As the Nov. 25 college basketball start date approaches, Izzo and the rest of the mens' basketball coaching staff are trying to figure out how to make this season as normal as possible as the COVID-19 pandemic rages on, and has even afflicted the team.
As practice begins, men's basketball coach Tom Izzo addresses uncertainty and players to watch
“We came back to school, we had a couple of cases, and that set us back a little bit, but for the last two weeks we've been kind of COVID free,” Izzo said during a media call on Oct. 14. "We're making some progress, we're looking forward to trying to get back to some normalcy is the best way to put it. In doing that, I think we have to understand that it's going to be our obligation to take care of ourselves the best we can. That doesn't give you 100% that everything will be right, but it gives you the best chance.”
While Izzo believes that the protocols in place by MSU and the Big Ten will keep athletes and the staff safe, it’s the social life and off-court events that could cause more problems for the Spartans and their health.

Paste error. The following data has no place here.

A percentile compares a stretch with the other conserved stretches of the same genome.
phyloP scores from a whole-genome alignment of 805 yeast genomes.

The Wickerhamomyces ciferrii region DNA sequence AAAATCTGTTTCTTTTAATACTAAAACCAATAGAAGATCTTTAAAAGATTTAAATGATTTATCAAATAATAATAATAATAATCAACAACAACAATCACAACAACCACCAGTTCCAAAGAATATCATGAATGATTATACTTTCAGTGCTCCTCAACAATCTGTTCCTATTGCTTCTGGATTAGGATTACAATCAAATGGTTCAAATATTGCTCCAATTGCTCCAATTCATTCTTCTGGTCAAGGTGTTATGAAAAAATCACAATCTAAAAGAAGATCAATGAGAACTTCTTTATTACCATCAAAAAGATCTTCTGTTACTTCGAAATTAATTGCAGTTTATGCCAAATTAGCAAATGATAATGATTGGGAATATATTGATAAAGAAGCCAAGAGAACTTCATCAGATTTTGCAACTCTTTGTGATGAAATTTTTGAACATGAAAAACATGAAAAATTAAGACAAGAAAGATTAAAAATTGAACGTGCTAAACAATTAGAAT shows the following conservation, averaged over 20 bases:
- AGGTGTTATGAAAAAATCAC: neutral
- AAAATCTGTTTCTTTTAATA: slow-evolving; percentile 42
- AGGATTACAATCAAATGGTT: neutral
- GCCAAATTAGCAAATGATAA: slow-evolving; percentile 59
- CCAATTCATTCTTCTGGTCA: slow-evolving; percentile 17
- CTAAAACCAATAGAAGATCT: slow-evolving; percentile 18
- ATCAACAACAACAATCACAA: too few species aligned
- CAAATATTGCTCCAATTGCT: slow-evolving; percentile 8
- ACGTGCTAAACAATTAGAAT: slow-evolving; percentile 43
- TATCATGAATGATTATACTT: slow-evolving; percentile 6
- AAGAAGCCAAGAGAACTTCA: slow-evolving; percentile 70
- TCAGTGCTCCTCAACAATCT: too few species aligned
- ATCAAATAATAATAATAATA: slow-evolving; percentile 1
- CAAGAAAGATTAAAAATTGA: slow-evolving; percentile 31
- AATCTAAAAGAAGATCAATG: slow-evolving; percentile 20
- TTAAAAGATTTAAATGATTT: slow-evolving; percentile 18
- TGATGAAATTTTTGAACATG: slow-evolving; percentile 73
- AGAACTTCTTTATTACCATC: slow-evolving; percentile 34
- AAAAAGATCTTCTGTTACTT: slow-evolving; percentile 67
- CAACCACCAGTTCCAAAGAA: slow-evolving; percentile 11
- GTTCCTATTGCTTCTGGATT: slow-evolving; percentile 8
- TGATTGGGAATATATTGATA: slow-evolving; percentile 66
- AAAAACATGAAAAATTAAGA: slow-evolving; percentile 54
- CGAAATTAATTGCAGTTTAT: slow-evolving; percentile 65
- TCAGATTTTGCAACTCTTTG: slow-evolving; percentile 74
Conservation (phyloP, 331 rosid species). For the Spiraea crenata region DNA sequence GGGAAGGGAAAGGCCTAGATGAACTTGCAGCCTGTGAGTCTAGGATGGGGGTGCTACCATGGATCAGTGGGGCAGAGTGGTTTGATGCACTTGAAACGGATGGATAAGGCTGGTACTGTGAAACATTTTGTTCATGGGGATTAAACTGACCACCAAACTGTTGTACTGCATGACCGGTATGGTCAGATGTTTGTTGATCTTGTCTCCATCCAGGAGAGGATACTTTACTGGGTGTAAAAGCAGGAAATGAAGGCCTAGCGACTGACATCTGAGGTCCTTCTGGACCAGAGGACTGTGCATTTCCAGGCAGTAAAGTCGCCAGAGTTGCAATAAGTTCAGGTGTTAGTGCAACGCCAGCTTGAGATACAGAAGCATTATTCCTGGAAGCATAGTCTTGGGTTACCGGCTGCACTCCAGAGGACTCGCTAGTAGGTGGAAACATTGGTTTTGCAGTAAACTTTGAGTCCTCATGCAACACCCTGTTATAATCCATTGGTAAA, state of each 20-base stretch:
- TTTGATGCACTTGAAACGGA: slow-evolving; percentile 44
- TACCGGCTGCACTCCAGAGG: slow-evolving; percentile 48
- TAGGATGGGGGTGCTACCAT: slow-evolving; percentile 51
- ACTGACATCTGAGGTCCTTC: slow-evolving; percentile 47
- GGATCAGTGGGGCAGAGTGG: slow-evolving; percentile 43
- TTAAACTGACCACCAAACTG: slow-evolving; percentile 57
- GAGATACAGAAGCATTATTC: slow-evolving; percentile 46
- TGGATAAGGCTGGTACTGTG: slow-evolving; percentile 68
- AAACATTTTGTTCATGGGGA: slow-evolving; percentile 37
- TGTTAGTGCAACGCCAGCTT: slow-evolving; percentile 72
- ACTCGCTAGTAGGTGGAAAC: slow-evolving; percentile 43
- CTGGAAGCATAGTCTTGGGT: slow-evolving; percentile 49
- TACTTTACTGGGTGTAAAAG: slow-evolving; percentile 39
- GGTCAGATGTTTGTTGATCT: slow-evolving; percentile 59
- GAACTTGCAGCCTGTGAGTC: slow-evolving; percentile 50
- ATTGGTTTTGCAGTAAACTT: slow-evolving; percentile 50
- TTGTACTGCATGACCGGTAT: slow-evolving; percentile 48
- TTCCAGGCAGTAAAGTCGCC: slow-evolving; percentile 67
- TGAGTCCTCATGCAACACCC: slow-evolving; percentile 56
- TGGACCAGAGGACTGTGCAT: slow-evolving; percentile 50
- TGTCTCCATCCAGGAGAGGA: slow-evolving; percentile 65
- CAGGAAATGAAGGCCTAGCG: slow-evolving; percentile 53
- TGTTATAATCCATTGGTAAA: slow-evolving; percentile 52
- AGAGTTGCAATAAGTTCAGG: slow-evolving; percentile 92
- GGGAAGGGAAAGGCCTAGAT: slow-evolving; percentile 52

“I really believe that we're just gonna have to protect our social bubble,” Izzo said. “I feel really good about what we're doing at our facility. Nothing's perfect, they talk about touching a ball or this or that, they're all issues, they're all problems, they're all part of the unknown. The difficult part is when they (athletes) go back to their apartments. If somebody comes by and we're trying to tell them don't let them in, if you let him in, make sure you both got masks on, all those kinds of things. It gets taxing on a player.”
The NBA recently wrapped up their season, crowning the Los Angeles Lakers as their champion. In their four months of play in the Orlando bubble, they had zero COVID-19 cases paired with zero fans in the stands until families were allowed to join later in the playoffs. Instead, virtual fans and fake crowd noise filled the empty void. Izzo believes they could do a little bit of the same in the Breslin Center.